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Doc Severinsen | Bio

San Miguel 5
Doc Severinsen | Gil Gutierrez | Charlie Bisharat | Jimmy Branly | Kevin Thomas

Doc Severinsen

Heeeeere’s Johnny!” That lead-in, followed by a big band trumpet blast, was the landmark of late night television for three decades. The ‘Johnny’ was Johnny Carson, the announcer was Ed McMahon and the bandleader was Doc Severinsen. Beginning in October 1962, The Tonight Show with Johnny Carson ruled the night air for thirty years. On May 22, 1992, it came to an end…

Within a week of the final telecast, Doc Severinsen and His Big Band were on the road, and to this day, audiences across America love and respect Doc and his big band, not just because he shared their living room with them for so many years, but because of Doc’s love of the Big Band repertoire.  His musicianship keeps this iconic American music fresh to this day. Their repertoire includes Ellington and Basie standards, pop, jazz, ballads, big band classics and, of course, The Tonight Show theme.  Severinsen can still blow hard with his horn, and hit the high notes, a result of his continued commitment to the practice studio and the refinement of his craft. But as a band leader, Doc continues to surround himself with the best in the business, and he’s only too happy to give them a turn in the spotlight.

A Grammy award winner, Doc has made more than 30 albums–from big band to jazz-fusion to classical. Two critically acclaimed Telarc CDs with the Cincinnati Pops Orchestra showcase his multifaceted talents from Bach to ballads.  The Very Best of Doc Severinsen reprises fifteen of Doc’s signature pieces. His other recordings include Unforgettably Doc with the Cincinnati Pops on Telarc, and the Grammy nominated Once More With Feeling on Amherst. He received a Grammy Award for “Best Jazz instrumental Performance – Big Band” for his recording of Doc Severinsen and The Tonight Show Band-Volume I.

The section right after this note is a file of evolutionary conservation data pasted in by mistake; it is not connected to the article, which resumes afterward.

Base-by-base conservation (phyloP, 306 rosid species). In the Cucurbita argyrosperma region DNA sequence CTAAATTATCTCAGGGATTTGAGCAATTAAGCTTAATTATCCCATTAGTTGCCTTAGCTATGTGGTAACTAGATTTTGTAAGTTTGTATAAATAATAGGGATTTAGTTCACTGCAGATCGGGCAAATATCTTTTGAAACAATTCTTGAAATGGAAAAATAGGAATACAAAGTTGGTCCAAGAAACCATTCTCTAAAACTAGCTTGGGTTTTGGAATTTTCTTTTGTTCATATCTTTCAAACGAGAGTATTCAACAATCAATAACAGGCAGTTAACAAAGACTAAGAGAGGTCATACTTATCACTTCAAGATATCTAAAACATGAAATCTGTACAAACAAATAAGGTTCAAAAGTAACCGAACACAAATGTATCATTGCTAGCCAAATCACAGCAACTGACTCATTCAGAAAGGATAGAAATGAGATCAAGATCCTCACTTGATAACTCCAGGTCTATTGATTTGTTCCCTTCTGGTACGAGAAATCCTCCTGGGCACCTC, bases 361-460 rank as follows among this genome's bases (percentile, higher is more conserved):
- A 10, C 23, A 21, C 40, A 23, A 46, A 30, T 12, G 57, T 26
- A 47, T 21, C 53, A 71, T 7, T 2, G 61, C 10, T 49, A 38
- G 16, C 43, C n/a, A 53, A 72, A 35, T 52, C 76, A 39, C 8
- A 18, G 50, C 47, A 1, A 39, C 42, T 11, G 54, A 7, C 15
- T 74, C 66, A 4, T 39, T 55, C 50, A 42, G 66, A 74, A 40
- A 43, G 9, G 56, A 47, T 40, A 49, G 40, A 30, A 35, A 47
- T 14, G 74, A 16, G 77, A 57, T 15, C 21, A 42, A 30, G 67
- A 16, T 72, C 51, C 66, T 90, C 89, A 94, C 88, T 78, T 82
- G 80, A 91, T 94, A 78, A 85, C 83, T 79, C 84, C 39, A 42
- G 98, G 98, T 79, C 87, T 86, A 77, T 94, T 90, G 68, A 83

In 2006, Doc moved to San Miguel de Allende, in Mexico, ostensibly to retire from performance. Within weeks, he was jamming with the magnificent guitarist Gil Gutierrez.  He now tours regularly with Gil in a quintet called The San Miguel Five, performing a mix of Latin and Gypsy jazz and standards, to exceptional acclaim. They just released their most current CD, Oblivion, in January 2014.

Severinsen’s accomplishments began in his hometown of Arlington, Oregon, population: 600. Carl H Severinsen was born on July 7th, 1927, and was nicknamed “Little Doc” after his father, Dr. Carl Severinsen a dentist. Little Doc had originally wanted to play the trombone. But Doc Sr., a gifted amateur violinist, urged him to follow in his father’s footsteps. The Doc Jr. insisted on the trombone, which turned out to be unavailable in tiny Arlington’s music store.  And so, a trumpet it would be. A week later, with the help of his father and a manual of instructions, the seven-year-old was so good that he was invited to join the high school band. At the age of twelve, Little Doc won the Music Educator’s National Contest and, while still in high school, was hired to go on the road with the famous Ted Fio Rito Orchestra.  However, his stay with the group was cut short by the draft. He served in the Army during World War II and following his discharge, landed a spot with the Charlie Barnett Band. When this band broke up, Severinsen toured with the Tommy Dorsey, then, the Benny Goodman bands in the late 40’s.